Tag Archives: Guardian

Comment is Free…but is it the best way to generate your content?

Is CommentIsFree on the Guardian the best place to get your work submitted? Although it is open for anyone to contribute opinions, the articles that are submitted are carefully selected by the editor and therefore must be of a very high standard to be posted on the website.

George Monbiot is a well-known author. Click here to see the full article on the Guardian’s website.

Richard Seymour is also an author and political activist. Click here to see the full article.

What they both have in common is that they can both write and are well-known for their ability to write well. For our fellow journalists out there desperate to publish your own content, perhaps this isn’t the best way to get your ideas across to other journalists. I have picked out some of the best comments from which the articles have prompted to show that perhaps this is the way forward – to get involved in commenting and contributing that way.

You can see the comment here.

You can see the comment here.

. Here is where you can see the comment.

These are both informative and detailed responses that could easily be contributed and generated by any journalist and will be seen by many.

Here are what two journalists said about CommentIsFree:

Jess Parker @markerjparker- “I think Guardian Comment is Free is quite a regulated form of user generated content. I believe you have to submit articles to the editor, meaning it’s not a ‘freeforall’ like youtube or photbucket or flickr. Also I think people often use it to perhaps pursue journalistic ambitions so in a way it’s a top down run and a slightly niche form of user generated content. I submitted one about a year and a half ago, and recieved good feebback from the editor but it wasn’t topical enough to publish at that time.  i think its impressive if young journalists can get work published on there but the quality is not as high as those articles published in the Guardian and the Observer.”

Emily Lingard @EmilyLingard- “I think it would be naive to assume that having an editorial presence contradicts the fact that CommentisFree is User generated. Whenever anyone posts anything online, they either edit it themselves or someone else will look over it or retweet it or comment on it. These are all forms of editing in their own right. I think the kind of articles they select are usually people who have invested interests in the written word and therefore the content is more manufactured but at the end of the day it offers a wide range of opinions.”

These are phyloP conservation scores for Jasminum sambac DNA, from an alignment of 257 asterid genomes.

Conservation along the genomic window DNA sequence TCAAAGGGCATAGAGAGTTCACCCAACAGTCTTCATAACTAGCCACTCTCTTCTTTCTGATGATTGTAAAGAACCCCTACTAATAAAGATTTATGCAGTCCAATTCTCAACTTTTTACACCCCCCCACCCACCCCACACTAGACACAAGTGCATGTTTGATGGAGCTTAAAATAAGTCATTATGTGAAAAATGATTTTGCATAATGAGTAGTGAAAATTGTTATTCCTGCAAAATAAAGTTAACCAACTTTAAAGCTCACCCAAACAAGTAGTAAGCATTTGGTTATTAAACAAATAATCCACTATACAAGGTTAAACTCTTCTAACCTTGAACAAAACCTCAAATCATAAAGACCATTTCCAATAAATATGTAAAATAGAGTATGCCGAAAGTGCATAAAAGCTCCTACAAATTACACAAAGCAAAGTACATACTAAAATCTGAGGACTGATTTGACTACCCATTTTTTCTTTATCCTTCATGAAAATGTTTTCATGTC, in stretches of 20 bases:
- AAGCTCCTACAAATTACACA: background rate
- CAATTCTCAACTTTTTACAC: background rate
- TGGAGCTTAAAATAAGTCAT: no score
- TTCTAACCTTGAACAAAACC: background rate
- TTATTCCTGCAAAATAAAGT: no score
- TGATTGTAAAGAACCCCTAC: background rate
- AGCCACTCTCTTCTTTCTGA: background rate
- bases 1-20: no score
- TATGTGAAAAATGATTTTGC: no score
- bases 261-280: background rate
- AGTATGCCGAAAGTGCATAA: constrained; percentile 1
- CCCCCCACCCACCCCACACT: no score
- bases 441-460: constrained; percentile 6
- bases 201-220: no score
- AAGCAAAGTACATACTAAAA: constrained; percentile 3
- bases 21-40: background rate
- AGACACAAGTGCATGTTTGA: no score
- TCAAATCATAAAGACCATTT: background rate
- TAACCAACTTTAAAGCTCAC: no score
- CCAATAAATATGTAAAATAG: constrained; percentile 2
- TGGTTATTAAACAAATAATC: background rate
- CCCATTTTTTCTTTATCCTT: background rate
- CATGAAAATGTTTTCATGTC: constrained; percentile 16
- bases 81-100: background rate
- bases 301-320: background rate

And remember,

Comment Is Free …but facts are sacred – CP Scott 1921

By Linzi Kinghorn

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How Simon Rogers from the Guardian views UGC

I spoke to the Guardian’s Simon Rogers about User Generated Content, how to source a story from different social media platforms and what the Guardian will be offering in terms of UGC in the future.

Here is a little bit of information about Simon: Simon edits the Guardian Datablog and Datastore and is also an editor for the newspaper. Simon won the annual award for statistical excellence in journalism with his work with the Datablog. His journalism career began on trade magazines The Lawyer and Brand Strategy followed by four years at the Big Issue in the mid 1990s, when this paper was running interviews with leading opinion formers and politicians, including Tony Blair. Rogers joined The Guardian in 1999 and was launch editor of Guardian Unlimited News, and other roles at the paper have included editing the science section.

I asked him how he goes about collecting user generated information and which is the richest social media platform for the Guardian. I also asked what’s in store in the future for UGC at The Guardian.

According to Simon, half the traffic generated for the Guardian’s stories come from Twitter and therefore it is one of the best social media platforms to use. It is also extremely useful when it comes to generating data for interactive maps – a good example of this being when it the weather was unpredictable back in 2010.

By Linzi Kinghorn